[Side note/nitpick: I know that this is not Morrison’s fault, but why is Batman’s counterpart Owlman? In what way are Owls the opposite of Bats? And why does my spellchecker actually recognize the name Batman, anyway?]

Thursday, January 20, 2011

On Theft

Got this from Bookshelves of Doom. It's a pretty clear, compelling statement about why stealing (I'm sorry, pirating) books is wrong.

And yeah, I do think it's wrong. There's enough free public domain stuff out there, if you want to download something and read it.

Going to start trying to post more about books, instead of just review of them. We'll see how I do.

Friday, January 14, 2011


Grant Morrison

"Home is run no more."

I was trying to describe this book to my wife, and realized that, even at face value, it's tough to describe in a way that conveys how well done it is. "It's like the Incredible Journey, except that it's a dog, a cat, and a rabbit, and they've all been turned into cybernetic super-weapons by the US Government, which is trying to 'de-commission' (read: kill) them."

And honestly, that is a pretty fair synopsis of the book. A dog, cat, and rabbit, fleeing from the U.S. Gov't, Jason Bourne style. Right down to the fact that they're more bad-ass than everything that the government sends after them. Almost.

Also, they can talk. Not WELL, mind you, but they can talk. Which is good, because otherwise, there would be zero dialogue in the story. Though honestly, Frank Quitely's artwork conveys enough emotion that dialogue isn't necessary (or present) a lot of the time. While the human dialogue is more conventional, the animal dialogue is short and stunted. Honestly, it almost reminds me of the modern day LOLCATS (someone on another review pointed this out as well).

This is a very fast-paced story. No extraneous padding, nothing put in there to up the page count. Short, to the point, but poignant all the same. Morrison sometimes takes flack for having confusing stories, but there is nothing confusing about this one.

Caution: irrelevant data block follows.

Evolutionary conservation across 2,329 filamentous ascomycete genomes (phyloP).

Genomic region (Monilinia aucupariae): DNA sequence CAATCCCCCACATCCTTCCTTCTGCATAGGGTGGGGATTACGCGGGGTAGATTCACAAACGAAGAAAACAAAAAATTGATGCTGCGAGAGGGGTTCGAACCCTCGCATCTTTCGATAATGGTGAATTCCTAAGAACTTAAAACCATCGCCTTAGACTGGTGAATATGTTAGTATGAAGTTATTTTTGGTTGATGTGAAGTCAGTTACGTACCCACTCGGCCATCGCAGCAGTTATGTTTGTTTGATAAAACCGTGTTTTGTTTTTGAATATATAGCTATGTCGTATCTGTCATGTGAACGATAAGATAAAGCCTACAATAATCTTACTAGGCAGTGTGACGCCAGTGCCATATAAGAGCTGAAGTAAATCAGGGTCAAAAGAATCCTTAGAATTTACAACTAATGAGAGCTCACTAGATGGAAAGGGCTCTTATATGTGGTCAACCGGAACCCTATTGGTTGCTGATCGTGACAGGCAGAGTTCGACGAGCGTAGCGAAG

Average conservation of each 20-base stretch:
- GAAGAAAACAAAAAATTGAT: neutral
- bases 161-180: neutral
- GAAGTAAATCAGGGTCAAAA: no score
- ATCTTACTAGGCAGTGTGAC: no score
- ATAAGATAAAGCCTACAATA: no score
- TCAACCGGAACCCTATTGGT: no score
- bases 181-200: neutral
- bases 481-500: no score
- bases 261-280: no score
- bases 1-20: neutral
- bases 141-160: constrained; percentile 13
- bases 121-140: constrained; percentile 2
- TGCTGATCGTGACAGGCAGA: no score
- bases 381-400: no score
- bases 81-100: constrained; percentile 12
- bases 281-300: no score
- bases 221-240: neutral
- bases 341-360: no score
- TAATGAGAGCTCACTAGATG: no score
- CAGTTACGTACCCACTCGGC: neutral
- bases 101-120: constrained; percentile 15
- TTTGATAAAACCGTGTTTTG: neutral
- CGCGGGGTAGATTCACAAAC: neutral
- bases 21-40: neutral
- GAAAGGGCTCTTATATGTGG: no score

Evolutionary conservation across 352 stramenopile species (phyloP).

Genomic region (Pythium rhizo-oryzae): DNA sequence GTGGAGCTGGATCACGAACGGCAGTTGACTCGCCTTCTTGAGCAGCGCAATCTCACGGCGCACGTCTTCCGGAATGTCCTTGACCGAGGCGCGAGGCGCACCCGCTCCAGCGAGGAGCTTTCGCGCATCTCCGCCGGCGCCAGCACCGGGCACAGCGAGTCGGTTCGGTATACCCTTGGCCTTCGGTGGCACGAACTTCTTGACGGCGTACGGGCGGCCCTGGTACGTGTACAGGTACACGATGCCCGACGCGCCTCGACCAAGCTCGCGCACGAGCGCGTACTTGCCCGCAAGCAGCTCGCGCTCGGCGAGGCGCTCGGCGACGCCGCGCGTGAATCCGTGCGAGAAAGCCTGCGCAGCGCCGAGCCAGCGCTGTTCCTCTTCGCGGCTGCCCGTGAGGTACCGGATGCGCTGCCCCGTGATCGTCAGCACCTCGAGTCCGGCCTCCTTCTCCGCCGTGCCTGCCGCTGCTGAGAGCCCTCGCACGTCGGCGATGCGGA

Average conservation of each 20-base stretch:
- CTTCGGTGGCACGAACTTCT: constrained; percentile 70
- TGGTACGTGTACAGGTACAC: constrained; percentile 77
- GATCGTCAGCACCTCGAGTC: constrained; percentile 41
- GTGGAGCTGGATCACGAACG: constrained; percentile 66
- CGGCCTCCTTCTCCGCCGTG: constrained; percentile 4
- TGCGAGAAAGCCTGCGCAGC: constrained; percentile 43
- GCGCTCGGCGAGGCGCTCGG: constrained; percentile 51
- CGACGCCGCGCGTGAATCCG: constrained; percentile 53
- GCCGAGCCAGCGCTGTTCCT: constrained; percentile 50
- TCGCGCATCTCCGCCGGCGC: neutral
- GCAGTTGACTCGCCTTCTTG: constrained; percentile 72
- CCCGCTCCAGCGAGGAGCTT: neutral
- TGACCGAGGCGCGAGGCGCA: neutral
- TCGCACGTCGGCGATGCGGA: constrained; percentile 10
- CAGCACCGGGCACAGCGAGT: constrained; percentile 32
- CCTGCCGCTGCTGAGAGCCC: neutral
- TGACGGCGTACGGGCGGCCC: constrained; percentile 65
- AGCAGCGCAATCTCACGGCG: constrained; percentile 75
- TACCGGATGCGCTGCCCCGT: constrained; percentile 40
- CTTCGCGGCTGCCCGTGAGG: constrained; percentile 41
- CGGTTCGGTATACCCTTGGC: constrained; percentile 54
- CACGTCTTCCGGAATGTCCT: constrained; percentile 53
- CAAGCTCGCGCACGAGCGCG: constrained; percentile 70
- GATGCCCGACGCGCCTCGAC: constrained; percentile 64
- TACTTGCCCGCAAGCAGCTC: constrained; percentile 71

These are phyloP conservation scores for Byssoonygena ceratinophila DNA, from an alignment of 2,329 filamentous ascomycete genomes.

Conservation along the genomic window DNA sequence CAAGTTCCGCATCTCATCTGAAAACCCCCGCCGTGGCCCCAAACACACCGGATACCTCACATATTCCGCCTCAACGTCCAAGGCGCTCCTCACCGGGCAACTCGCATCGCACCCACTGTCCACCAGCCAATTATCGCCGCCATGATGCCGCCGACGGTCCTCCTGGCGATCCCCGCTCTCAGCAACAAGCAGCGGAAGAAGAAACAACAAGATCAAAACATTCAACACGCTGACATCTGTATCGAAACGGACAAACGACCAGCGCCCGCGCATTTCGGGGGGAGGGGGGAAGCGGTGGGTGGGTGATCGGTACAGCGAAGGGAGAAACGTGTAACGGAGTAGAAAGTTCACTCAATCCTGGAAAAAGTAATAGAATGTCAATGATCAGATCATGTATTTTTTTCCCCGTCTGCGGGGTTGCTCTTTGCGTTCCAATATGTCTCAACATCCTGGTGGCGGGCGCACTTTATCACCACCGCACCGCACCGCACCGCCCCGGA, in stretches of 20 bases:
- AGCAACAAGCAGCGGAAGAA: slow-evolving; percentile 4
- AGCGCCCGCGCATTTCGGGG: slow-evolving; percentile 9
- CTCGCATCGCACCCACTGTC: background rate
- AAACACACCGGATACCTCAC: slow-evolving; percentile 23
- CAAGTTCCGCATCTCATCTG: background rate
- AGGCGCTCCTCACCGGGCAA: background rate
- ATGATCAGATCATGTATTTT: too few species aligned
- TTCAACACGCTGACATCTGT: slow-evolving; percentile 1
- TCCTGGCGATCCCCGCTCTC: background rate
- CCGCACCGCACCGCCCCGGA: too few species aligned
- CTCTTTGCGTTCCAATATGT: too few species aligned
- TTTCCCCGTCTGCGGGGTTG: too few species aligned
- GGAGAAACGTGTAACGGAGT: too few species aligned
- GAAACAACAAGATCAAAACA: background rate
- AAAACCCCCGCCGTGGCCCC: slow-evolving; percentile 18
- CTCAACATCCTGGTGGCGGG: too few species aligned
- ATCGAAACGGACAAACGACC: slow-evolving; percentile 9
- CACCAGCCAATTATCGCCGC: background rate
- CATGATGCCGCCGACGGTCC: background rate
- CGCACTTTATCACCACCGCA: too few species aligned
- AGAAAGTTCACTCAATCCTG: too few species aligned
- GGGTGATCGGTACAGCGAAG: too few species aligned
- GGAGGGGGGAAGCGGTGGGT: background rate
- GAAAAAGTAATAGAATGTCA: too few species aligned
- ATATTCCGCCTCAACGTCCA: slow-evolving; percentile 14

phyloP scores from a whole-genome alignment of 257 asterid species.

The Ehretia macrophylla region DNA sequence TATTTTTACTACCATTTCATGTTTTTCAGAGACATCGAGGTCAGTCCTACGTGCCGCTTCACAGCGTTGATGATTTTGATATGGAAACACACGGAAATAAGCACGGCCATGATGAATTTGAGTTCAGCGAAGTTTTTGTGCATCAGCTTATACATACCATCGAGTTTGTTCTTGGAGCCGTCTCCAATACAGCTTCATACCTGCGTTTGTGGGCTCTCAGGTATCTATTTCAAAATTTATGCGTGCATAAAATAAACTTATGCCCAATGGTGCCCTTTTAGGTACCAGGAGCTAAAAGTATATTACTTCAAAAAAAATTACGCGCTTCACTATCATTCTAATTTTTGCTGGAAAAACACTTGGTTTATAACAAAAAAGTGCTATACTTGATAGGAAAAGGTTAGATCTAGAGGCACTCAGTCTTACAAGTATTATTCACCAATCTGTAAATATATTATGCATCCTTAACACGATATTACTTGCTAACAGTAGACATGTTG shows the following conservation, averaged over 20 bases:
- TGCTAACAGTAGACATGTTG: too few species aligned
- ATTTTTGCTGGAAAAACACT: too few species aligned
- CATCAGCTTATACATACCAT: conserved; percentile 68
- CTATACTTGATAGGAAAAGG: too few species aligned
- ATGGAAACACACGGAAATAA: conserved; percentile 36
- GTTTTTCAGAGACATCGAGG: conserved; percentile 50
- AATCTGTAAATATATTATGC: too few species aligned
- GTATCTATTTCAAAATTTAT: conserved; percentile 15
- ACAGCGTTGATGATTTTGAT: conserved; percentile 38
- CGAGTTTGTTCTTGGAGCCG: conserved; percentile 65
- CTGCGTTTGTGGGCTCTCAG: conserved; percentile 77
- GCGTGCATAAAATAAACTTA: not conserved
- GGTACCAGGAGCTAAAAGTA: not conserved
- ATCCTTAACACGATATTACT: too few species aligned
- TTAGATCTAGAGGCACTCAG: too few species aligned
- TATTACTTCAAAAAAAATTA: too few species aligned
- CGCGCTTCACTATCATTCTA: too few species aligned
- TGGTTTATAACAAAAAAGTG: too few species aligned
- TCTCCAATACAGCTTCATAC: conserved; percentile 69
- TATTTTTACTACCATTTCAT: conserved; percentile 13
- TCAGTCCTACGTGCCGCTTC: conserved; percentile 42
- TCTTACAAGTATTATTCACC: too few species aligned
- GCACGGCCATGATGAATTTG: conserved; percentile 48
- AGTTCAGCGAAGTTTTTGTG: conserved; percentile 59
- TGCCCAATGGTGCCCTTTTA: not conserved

What there is here, in spades, is a lot of emotion. The stories not particularly morally ambiguous (the animals are clearly the good guys), but there is a lot of poignancy in their actions. Not surprisingly (at least to me), the dog comes across as the most sympathetic, perhaps because he's the most tortured/eager to get along with humans. There is an absolutely heartbreaking scene where he realizes that he's killed a man, and sits, head hanging, saying "bad dog" to himself.

I confess, it's possible that I'm more susceptible to this because I'm a dog lover, but I don't think so. This is just a genuinely wonderful piece of writing. Even if you are not a reader of graphic novels, this is worth reading.

Saturday, January 8, 2011

Eagle of the Ninth

The Eagle of the Ninth by Rosemary Sutcliff

I really wonder about my reading habits sometimes; specifically, I wonder how I keep ending up reading books with absolutely no idea how I came across them. Such is the case with Eagle of the Ninth, a work of historical fiction that apparently is relatively well known, as is the author. In any case, I had not heard of her until recently, nor do I remember how or where I heard of her. But however it happened, I'm glad I dug her up.

Centurion Marcus Flavius Aquila is the son of one of the members of the Ninth Legion, a Roman legion deployed to Britain that vanished under mysterious circumstances. Assigned to a command in Britain, Marcus eventually undertakes to discover the facts behind the disappearance of his father's legion, and to recover the legion's missing eagle. Along the way, Marcus acquires a number of companions and aids, most notably Esca, a British slave who becomes Marcus's guide and companion on his quest.

Eagle of the Ninth is a fun book; the plot takes some interesting twists and turns, and the circumstances that lead up to Marcus's search are not quite what I expected. The characters are sometimes a bit simplistic, but they are still engaging, and the evolution of the relationship between Marcus and Esca feels natural and right. There are a number of ancillary characters that get introduced early on, but seem to have little purpose for the majority of the story (the most notable of these being the wolf Cub, who does surprisingly little given his nature and introduction into the story). Sutcliff strikes a nice balance between creating a fast paced adventure and taking the time to create a vivid picture of life in Roman Britain.

Classical history buffs looking for a fun adventure read would probably enjoy this one, as would anyone else who enjoys historical fiction. Historians who take history to seriously to enjoy someone messing with it will be annoyed, but those people are annoyed by everything. This one is definitely worth checking out.

*Side note: I did not realize it until I went to see The Fighter, but apparently, this book has been made into a movie (the Eagle). From what I saw in the trailer, they have botched up the plot royally, and made Marcus into a way bigger asshole than he actually is in the book. Fuck you Hollywood.